New Jersey camp for family of ALS patients expands to five states

Many children and grandchildren of those with ALS become caregivers, and watching a loved one’s health deteriorate can be stressful and isolating.

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(Hope Loves Company)

(Hope Loves Company)

Amyotrophic lateral sclerosis, known informally as ALS or Lou Gehrig’s disease, is a debilitating and fatal condition. It destroys nerve cells in the brain and spine, eventually robbing patients of the ability to walk, speak, and breathe. Approximately 15,000 Americans have ALS, and they usually die within two to five years of diagnosis.

Many children and grandchildren of those with ALS become caregivers — and watching a loved one’s health deteriorate can be stressful and isolating. To provide relief to those family members, a New Jersey group has created a national network of camps to help them feel less alone.

The group, Hope Loves Company, is in its fifth year and offers free three-day camps for children who have or have had a loved one with ALS. The program began in New Jersey, but the demand was so great that it’s now established camps in Massachusetts, Florida, Indiana, and California.

Open to kids between 6 and 21, the camps provide a typical experience of rock-wall climbing, hiking, and bonfires, giving kids the opportunity to get away from it all for a weekend. But there is also time for yoga and music therapy, where campers learn strategies for dealing with the stress of caring for someone with ALS.

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Founder Jodi O’Donnell-Ames said simply being around other children going through similar experiences can help them cope.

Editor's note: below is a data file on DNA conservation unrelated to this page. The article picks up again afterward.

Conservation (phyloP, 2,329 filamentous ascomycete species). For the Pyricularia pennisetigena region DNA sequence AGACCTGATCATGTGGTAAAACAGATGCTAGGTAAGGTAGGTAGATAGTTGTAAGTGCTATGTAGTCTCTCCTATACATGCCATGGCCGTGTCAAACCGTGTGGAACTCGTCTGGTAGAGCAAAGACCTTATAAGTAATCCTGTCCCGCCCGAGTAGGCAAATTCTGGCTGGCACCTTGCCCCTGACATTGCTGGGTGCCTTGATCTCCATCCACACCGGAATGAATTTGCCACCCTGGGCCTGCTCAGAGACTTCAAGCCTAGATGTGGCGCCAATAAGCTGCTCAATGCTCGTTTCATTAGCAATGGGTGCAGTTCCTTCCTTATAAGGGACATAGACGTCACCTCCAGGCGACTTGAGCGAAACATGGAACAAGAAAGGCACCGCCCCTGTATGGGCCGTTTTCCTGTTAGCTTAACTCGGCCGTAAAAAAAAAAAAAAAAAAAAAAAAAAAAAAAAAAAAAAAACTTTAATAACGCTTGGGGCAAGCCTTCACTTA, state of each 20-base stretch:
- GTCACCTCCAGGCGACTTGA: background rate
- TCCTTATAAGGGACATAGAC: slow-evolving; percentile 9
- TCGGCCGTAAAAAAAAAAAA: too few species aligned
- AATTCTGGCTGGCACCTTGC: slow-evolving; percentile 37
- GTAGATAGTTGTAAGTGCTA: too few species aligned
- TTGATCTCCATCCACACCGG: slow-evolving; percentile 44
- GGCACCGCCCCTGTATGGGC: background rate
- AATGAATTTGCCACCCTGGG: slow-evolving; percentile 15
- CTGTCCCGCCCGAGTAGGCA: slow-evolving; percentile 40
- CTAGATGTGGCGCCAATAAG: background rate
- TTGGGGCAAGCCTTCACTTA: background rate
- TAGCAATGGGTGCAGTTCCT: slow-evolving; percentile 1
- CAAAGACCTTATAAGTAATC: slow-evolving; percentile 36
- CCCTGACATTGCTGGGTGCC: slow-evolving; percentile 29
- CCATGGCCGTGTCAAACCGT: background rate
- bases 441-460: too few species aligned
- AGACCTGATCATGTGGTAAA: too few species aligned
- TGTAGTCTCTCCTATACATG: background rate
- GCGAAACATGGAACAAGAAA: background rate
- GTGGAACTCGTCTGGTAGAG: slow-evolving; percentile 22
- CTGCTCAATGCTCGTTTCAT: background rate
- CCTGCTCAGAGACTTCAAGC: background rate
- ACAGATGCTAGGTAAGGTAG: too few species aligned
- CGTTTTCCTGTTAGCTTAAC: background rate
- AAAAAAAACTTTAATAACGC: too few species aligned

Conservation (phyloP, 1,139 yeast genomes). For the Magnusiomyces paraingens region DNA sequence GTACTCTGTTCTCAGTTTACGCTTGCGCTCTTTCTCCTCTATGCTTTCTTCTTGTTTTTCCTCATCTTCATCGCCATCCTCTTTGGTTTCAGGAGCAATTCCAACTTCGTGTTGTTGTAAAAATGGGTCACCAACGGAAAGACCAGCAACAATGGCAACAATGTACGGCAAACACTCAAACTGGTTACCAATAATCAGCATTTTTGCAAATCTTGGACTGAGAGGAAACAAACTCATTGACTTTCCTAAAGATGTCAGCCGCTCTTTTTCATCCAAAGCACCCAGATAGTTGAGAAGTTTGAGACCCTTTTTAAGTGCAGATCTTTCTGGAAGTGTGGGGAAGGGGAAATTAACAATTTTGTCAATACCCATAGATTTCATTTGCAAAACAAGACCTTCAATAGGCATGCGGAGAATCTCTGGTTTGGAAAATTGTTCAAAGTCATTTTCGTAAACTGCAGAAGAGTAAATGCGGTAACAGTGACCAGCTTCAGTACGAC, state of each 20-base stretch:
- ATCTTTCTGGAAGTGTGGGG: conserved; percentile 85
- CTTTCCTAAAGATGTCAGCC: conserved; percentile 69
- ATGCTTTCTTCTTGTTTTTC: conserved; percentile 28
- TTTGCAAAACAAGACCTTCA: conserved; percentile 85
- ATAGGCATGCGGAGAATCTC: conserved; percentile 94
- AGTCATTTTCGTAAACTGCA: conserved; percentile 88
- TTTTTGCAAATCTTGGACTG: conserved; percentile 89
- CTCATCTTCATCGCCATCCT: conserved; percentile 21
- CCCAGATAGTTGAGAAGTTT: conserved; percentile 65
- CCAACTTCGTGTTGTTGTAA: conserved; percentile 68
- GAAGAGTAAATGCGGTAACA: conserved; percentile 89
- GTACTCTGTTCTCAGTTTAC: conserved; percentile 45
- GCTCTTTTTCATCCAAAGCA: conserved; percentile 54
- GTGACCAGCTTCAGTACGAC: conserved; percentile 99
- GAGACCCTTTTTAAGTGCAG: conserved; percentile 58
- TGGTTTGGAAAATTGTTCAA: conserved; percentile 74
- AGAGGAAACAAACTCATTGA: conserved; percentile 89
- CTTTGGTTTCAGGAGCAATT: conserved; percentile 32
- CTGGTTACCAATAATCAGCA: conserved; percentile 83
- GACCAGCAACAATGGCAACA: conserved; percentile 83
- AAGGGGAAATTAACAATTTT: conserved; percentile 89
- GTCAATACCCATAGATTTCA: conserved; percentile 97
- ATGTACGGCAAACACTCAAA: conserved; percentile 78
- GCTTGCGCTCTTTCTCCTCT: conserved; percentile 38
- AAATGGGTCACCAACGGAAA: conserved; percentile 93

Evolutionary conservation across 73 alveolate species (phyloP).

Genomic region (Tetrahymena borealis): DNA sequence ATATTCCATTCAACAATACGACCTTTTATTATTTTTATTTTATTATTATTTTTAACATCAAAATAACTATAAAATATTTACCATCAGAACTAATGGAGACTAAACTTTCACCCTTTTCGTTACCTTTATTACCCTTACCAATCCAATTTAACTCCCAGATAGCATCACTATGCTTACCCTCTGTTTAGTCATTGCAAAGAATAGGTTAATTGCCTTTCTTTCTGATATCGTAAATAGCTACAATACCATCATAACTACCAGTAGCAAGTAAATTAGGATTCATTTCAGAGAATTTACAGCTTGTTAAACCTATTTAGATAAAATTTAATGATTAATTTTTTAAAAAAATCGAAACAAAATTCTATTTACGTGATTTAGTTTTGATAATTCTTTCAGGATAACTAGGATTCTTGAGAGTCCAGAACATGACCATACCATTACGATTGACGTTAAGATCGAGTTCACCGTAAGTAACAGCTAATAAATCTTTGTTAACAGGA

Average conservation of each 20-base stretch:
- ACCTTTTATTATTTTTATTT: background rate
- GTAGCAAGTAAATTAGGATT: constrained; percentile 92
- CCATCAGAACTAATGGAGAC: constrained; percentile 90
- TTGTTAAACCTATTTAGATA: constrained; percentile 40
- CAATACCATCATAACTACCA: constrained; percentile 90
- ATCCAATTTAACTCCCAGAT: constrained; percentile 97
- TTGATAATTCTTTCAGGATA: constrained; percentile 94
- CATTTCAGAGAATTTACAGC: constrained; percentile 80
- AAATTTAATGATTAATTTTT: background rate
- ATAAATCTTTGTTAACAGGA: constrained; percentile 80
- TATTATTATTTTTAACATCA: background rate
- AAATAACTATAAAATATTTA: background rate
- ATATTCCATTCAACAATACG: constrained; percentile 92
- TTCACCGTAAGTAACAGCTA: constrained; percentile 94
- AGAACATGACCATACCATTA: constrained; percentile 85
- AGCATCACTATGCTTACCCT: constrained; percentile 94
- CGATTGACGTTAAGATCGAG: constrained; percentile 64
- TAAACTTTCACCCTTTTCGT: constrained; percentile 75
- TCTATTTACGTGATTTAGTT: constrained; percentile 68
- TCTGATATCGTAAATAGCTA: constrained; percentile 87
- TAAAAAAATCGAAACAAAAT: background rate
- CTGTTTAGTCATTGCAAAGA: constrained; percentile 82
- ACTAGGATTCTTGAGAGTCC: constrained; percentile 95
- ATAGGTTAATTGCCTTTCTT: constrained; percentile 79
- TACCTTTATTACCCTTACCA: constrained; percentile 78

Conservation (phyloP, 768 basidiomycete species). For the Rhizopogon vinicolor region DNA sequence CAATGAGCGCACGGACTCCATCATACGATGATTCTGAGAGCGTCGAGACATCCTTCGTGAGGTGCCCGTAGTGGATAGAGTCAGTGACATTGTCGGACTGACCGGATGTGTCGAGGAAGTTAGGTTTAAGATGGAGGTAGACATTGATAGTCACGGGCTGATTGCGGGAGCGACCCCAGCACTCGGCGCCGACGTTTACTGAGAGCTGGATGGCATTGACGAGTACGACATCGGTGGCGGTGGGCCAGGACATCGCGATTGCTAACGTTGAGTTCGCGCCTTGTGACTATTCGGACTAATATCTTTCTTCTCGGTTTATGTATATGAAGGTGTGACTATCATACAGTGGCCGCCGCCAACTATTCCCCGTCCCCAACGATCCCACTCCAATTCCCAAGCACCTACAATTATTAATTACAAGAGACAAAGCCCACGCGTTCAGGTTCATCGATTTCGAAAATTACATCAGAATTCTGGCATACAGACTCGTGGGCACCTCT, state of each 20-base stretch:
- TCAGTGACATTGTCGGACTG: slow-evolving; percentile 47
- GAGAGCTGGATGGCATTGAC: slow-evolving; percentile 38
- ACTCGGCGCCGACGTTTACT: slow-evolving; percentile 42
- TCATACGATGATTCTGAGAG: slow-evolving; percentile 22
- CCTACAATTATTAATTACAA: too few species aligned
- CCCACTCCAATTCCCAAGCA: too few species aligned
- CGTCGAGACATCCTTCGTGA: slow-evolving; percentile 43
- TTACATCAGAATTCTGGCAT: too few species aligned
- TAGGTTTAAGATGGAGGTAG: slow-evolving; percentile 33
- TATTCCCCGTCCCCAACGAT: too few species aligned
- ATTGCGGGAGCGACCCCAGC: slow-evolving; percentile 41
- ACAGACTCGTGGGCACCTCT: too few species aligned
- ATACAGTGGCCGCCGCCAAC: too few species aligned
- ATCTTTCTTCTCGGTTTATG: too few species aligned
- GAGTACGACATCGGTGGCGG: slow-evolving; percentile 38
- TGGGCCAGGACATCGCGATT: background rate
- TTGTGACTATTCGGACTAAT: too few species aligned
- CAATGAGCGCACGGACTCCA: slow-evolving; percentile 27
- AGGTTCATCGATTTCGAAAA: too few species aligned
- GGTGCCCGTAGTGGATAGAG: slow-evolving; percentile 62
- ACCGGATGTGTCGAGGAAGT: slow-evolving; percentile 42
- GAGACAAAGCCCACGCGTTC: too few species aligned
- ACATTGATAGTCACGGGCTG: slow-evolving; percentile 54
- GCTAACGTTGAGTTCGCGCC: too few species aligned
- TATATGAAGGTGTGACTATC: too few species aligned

“There’s no other place that you will have that opportunity to possibly laugh and cry about the same story with a group of people at that same age,” she said. “That, in itself, is priceless.”

O’Donnell-Ames started the organization after she lost her husband to ALS and saw firsthand the impact his deteriorating health had on her young daughter, who was 2 when he was diagnosed. Her daughter was too young to comprehend fully what was going on, and because the disease is rare, there were few people with whom she could commiserate.

The camps bring young people such as her daughter together, giving them an outlet to express anxieties and fears.

“They feel less isolated and less alone,” she said.

She hopes to expand the number of camps in the coming years, with a goal of nine or 10 across the country. O’Donnell-Ames also hopes to acquire additional funding for programs and resources between camps. The camps are currently funded by a combination of individual donations and grants.

The next camp takes place in Florida in April, with another following in May in New Jersey.

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